Photo credit: Nina Mayer Ritchie
The COVID-19 crisis has disproportionately affected Native Americans. By leveraging its relationships and understanding of tribal culture, the Johns Hopkins Center for American Indian Health is doing its part by providing food, water, personal protective equipment and other essential home health items, as well as COVID-19 testing and contact tracing efforts.
The response effort, funded in part by the Annie E. Casey Foundation, is deploying the Center’s workforce, tribal collaborators, relationships with national organizations and providers that have adopted Family Spirit — the Center's evidence-based early childhood home visiting program developed by and for Native Americans — to channel relief resources and culturally meaningful communications to tribal communities across the United States.
Prior to the coronavirus pandemic, Native Americans suffered higher rates of infectious disease severity and death than any other population in the United States. Many of those served by the Center — which is based in the Johns Hopkins Bloomberg School of Public Health — live in overcrowded, multi-generational homes that make being isolated a challenge. An estimated 80% of children in Native communities rely on receiving breakfast and lunch from now-closed schools. In the Navajo Nation alone, more than 30% of families don't have a tap or indoor plumbing at home, making hand washing difficult.
Here’s how the Center is responding:
- Keeping children and families well-nourished. Because stay-at-home orders and a lack of at-home refrigeration make it challenging for families to have enough food on hand, the Center is providing boxes with familiar foods that are healthful and non-perishable.
- Delivering basic at-home health supplies. The Center is conducting regular check-ins to gauge family needs and distribute disinfectants, diapers, wipes and thermometers. The Center also is delivering hand-washing stations and bottled water to families that do not have running water.
- Providing personal protective equipment for responders and community members. The Center is distributing face masks, face shields, gloves and gowns to address a shortage of equipment for medical care providers, community-based first responders and community members.
- Employing Apache and Navajo staff. To enable ongoing protection, the Center is employing reservation-based staff to sew cloth masks and reusable gowns, and to build and distribute hand-washing stations. An additional goal: planting the seeds for sustainable small businesses.
- Accounting for mental and psychological health inequities. The history of infectious diseases — including those intentionally introduced as an act of genocide — and the loss of Indigenous lands, people and culture have resulted in generations of trauma that the COVID-19 crisis stands to amplify. The Center’s public health approach addresses the psychological toll of COVID-19, reducing anxiety and promoting resilience.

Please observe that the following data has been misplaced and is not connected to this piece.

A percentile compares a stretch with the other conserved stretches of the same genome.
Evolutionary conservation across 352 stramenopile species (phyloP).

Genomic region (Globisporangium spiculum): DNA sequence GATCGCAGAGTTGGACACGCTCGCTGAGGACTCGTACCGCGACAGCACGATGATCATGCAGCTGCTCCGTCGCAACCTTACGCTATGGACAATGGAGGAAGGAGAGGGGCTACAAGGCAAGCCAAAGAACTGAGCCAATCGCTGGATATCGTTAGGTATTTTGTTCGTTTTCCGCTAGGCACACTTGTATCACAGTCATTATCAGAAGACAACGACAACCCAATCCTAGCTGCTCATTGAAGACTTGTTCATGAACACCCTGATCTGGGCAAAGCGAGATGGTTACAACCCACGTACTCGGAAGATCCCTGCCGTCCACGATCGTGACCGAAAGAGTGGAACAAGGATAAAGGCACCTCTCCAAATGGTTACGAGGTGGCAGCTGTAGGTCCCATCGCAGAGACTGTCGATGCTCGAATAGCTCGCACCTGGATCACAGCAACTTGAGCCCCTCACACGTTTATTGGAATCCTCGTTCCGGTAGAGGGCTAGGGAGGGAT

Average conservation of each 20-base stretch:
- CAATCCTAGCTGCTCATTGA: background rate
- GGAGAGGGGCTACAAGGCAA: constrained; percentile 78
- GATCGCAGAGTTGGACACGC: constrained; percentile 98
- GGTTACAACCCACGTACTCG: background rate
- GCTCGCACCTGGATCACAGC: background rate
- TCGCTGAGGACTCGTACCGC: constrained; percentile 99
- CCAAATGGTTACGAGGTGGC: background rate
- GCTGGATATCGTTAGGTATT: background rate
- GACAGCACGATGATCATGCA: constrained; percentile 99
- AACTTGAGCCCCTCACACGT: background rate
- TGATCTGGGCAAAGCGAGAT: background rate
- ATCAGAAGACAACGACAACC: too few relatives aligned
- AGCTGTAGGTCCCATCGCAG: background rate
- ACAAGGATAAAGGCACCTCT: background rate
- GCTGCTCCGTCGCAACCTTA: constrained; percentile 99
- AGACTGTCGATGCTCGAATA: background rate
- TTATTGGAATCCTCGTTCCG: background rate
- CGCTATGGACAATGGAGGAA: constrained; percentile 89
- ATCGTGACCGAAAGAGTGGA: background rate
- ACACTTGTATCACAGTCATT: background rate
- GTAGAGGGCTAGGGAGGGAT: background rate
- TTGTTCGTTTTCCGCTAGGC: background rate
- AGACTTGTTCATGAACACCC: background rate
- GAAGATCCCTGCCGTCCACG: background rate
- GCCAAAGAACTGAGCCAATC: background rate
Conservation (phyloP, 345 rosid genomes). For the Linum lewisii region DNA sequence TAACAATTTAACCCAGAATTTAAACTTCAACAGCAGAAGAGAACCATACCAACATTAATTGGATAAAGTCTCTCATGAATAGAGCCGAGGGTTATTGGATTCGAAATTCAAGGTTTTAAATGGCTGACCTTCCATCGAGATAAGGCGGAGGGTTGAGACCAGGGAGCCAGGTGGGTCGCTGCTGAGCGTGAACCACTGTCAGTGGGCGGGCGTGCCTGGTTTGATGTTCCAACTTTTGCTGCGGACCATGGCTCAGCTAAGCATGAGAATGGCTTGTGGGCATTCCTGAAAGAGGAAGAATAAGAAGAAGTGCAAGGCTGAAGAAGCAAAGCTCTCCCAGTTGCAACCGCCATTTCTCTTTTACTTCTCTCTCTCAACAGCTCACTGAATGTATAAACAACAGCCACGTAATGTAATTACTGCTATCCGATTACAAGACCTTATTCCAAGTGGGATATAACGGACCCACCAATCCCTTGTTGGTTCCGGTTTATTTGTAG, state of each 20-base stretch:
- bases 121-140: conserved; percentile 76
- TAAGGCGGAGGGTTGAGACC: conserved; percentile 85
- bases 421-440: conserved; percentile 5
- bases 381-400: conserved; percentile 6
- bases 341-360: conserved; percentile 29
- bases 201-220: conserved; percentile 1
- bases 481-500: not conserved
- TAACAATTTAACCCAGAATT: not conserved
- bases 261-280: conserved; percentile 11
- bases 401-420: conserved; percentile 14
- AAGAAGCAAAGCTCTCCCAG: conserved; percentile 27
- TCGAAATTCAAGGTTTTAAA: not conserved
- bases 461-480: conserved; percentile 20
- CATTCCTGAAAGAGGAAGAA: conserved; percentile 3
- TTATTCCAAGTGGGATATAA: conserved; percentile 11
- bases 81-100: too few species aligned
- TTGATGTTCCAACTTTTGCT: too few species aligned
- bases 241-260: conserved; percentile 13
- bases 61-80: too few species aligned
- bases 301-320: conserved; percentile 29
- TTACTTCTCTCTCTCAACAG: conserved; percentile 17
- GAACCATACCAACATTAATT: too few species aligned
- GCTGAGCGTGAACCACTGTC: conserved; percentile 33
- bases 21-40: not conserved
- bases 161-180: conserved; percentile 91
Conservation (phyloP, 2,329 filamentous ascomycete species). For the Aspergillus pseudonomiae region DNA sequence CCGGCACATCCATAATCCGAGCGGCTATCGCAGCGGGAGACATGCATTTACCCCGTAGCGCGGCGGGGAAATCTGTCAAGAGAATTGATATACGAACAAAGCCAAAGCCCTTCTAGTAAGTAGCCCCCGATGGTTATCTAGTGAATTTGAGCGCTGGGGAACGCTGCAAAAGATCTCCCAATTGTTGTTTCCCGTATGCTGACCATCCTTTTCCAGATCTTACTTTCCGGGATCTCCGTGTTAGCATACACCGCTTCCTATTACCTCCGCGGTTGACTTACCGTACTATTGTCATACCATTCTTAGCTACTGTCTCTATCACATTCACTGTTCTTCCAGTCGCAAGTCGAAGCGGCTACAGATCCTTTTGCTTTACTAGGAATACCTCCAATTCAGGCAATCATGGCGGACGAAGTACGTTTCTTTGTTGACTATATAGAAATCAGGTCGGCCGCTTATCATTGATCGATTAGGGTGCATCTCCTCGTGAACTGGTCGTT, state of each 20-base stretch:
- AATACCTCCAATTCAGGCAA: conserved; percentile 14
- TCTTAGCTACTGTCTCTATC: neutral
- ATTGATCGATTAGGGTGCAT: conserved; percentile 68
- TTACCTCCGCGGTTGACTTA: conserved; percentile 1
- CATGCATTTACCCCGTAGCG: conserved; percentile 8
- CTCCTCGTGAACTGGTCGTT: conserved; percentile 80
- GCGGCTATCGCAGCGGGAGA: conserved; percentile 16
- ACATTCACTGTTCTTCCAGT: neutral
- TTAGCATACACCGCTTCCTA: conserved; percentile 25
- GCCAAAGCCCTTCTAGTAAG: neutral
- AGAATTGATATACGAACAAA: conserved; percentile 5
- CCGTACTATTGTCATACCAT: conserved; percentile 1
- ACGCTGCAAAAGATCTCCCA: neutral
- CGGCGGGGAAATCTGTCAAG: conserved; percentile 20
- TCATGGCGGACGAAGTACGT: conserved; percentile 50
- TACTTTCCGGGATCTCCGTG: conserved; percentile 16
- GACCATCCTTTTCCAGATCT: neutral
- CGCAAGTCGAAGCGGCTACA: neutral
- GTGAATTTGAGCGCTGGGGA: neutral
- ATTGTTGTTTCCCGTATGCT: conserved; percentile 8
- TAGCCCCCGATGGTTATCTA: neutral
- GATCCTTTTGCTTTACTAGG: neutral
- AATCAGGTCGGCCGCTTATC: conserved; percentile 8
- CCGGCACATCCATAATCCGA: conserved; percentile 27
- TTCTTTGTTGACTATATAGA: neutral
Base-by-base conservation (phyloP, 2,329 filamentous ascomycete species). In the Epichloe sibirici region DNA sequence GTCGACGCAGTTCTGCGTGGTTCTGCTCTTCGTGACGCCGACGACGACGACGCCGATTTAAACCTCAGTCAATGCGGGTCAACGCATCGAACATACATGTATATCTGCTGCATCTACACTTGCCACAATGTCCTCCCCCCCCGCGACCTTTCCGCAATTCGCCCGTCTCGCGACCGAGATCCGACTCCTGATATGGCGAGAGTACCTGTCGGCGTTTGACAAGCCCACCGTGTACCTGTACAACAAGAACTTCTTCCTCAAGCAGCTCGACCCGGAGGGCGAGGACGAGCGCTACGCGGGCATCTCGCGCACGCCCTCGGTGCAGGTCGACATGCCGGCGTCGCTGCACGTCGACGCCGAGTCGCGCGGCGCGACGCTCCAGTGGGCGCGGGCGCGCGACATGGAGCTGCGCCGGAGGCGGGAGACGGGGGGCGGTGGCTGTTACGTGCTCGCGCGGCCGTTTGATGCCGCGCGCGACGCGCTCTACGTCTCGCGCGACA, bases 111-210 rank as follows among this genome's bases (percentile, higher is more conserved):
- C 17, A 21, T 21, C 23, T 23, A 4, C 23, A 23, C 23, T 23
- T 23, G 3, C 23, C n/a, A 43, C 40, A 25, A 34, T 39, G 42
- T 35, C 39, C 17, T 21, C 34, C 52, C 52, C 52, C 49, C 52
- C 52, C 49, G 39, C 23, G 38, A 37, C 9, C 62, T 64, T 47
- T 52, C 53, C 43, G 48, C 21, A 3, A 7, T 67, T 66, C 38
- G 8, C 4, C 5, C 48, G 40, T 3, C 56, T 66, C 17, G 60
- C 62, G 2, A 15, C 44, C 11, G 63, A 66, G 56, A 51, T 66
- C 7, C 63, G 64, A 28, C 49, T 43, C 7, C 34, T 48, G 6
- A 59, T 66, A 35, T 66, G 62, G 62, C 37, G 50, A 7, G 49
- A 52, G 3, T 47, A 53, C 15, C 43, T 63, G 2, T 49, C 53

Providing culturally relevant health communications
For Native populations, the effects of COVID-19 extend beyond physical and mental health — they threaten the endurance of historic traditions. In many Native communities, elders are the wisdom keepers, responsible for educating youth on traditional linguistic and cultural practices. “Over the past 30 to 40 years, and after many years of suppression by non-Native forces, we’ve seen a large push among Native communities to revive language and traditional cultural practices,” says Allison Barlow, director of the Center. “COVID-19 threatens to interrupt this revival by taking the elders.”
To inform a culturally relevant response, the Center is using programs like Family Spirit — whose replication and adaptation Casey has supported — to do more than disease containment. With a foothold in 140 tribal communities across 21 states, Family Spirit gives the Center an established network to reach Native children and families across the country. Working with a Native American collaborative, the Center created the children’s book, Our Smallest Warriors, Our Strongest Medicine: Overcoming COVID-19, a re-telling of My Hero is You.
“Because of the reach and community trust they’ve achieved over their long-term development of Family Spirit, the Center was in a strong position to provide the response critically needed during this pandemic, while continuing to build community well-being after the immediate crisis ends,” says Cynthia Weaver, a Casey senior associate overseeing the Center’s grant.
The book is being distributed to every family that Family Spirit serves. The Center is also conducting surveys to gather families’ responses to the book, the results of which will be used to inform future Family Spirit initiatives and psychological aid.
In addition, the Center is tracking deliveries, assisting with expanded testing and contact tracing, and providing tribal partners with data to inform safe re-openings. As the Center looks to the next phase of coronavirus response, it continues to expand efforts to address the impact of COVID-19 on behavioral and mental health. In addition, the Center seeks to promote development of infrastructure to address access to food and safe water, while also engaging with youth, families and communities in developing community resources.
Learn how culturally relevant programs contribute to child welfare prevention